Food is my #1 passion in life and travel #2. However, sometimes I think the only reason I like to travel is to find different foods to fuel Passion #1 - I even keep a restaurant journal. When I travel, I research the restaurants and make someone else research everything else. I then record the details of the foodie-adventures in my journal.

Some lessons I have learned along the way:

  1. Ask locals for recommendations – obvious, but there are a few caveats.
    1. Your hotel front desk is usually the first place to start, but beware. If they recommend a restaurant with a business card and instructions to give it to the restaurant and “tell them we sent you,” DON’T GO. This happened to me in Barcelona, and we were so upsold at dinner it was the most unrelaxing part of the trip.
    2. Ask the right question. Don’t ask, “What restaurants do you recommend.” Ask, “Where do you eat with your friends/family?” and follow that one up with “What kind of food do you like” to ensure their tastes aren’t completely off from yours.
    3. My favorite people to ask are taxi drivers and locals working at bars or restaurants where you have had a good experience.
  2. If you are traveling within the US, the internet will be your best friend in pre-planning, but web sites aren’t as common among international restaurants. I like for national and international.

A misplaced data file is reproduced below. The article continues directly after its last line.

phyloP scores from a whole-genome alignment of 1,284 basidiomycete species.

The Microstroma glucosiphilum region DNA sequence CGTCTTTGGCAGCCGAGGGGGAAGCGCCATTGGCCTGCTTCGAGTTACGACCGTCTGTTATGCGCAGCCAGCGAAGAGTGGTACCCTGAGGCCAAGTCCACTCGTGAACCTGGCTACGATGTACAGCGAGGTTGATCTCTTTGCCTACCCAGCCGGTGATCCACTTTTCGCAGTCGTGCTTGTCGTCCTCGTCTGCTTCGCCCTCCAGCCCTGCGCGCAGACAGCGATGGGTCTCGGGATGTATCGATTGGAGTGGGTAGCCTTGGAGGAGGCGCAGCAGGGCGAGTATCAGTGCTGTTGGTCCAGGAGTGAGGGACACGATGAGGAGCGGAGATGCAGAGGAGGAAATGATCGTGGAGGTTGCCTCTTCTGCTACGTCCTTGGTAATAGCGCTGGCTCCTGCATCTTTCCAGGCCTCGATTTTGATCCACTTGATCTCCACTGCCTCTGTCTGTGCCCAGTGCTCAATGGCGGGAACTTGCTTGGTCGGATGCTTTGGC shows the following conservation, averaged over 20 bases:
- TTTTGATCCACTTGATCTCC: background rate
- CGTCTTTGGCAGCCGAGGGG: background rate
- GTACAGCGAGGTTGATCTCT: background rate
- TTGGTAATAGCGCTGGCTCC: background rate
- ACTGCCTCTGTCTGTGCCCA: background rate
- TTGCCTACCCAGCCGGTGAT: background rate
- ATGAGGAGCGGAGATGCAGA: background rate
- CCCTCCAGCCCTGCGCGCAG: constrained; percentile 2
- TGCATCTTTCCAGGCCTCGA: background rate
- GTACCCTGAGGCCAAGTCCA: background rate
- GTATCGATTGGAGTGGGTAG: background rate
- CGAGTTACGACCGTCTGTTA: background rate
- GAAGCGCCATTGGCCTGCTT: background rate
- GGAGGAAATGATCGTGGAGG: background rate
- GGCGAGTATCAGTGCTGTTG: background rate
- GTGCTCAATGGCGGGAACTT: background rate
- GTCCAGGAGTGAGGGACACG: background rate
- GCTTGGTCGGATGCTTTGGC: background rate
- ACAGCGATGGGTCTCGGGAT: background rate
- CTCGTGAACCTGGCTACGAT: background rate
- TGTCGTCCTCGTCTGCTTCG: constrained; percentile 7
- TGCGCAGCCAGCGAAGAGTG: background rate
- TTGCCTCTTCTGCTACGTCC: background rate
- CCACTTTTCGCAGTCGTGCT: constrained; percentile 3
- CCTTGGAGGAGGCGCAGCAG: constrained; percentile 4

1. One thing you can research online before is what is considered local cuisine and drinks. Research tipping practices while you are at it.
    2. If you go to a restaurant that you like, and there are a lot of other restaurants in that same area, grab a business card – that way, you can hand the taxi driver the card the next night instead of trying to explain.
    3. Look for restaurants that are already busy – it will be worth the short wait.
    4. Ask for an English menu, you would be surprised how many places have them – and they usually give you a good laugh with the spelling and translations.
  3. I shouldn’t have to tell anyone this – but try to avoid chains. However, some local chains, are usually pretty good.

So actual recommendations in random locations?

Tokyo: Garlic House – order the garlic French bread for the appetizer, amazing!

Madrid: La Finca de Susana (chefs in training, so great, inexpensive food), and ENE (funky posh, a little pricy)

Dublin: For me, the food in Irelandtastes as dull as the weather, but I managed to find one good place: Chatham Brasserie (Chatham street Dublin– try the burger and chorizo brushetta). Diep Noodle Bar (Ranelagh Dublin 6) is also good.

Madison, WI:I know, not very ‘jetsetter’ of me, but this is an all time favorite and easy to miss and there is only a small black sign hanging on a grey door: Muramoto (106 King Street; Asian fusion)

Barcelona:Barceloneta (L’Escar, 22 moll Dels Pescadors) – pricey, but the view is to die for! Try the cod Carpaccio and don’t skip dessert.

London: Too many great restaurants to count, but Ping Pong is great. All Dim Sum! Order Jasmine tea for a nice surprise too!

Berlin: KaDeWe is a department store in Berlin – like Harrods in London, at least when it comes to the food. Take a few hours to wonder around the upstairs section and sample oysters and champagne!

Santiago: Nau Kana - unbelievable Asian, Middle East fusion! Try their version of the Mojito - vodka & basil.

lvolcheff Dining Reviews, Travel , , , , , , ,